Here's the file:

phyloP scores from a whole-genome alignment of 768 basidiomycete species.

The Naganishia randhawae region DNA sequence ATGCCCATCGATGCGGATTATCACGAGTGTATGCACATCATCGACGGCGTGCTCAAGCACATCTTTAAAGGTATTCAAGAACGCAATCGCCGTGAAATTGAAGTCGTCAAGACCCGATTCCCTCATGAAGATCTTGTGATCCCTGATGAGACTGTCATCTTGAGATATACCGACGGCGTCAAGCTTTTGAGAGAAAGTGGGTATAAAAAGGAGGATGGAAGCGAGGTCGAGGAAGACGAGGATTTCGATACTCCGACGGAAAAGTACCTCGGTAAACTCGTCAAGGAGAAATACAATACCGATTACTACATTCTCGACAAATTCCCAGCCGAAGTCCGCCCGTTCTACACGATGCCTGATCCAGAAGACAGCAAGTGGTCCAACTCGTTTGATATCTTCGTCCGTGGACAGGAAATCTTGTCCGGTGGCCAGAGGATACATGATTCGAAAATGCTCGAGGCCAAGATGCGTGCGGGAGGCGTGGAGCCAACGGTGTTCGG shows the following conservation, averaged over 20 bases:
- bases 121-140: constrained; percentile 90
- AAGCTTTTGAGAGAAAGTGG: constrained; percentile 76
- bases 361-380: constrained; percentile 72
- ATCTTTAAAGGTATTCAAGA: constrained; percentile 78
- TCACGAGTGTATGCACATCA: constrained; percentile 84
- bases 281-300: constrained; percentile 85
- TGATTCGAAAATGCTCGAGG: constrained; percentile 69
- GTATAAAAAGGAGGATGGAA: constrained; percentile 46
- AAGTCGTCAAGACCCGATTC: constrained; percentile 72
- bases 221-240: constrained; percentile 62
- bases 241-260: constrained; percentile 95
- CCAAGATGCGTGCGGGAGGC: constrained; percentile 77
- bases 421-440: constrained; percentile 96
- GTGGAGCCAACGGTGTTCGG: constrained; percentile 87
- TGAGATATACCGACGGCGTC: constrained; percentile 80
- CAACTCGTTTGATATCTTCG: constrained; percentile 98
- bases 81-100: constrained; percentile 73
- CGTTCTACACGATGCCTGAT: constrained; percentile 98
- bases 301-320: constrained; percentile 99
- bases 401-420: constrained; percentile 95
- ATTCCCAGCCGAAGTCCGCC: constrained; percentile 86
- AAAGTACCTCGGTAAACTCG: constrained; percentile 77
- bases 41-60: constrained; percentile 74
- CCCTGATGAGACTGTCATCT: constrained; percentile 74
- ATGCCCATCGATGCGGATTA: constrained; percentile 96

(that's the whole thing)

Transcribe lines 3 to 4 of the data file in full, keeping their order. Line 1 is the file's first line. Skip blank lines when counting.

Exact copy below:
- bases 121-140: constrained; percentile 90
- AAGCTTTTGAGAGAAAGTGG: constrained; percentile 76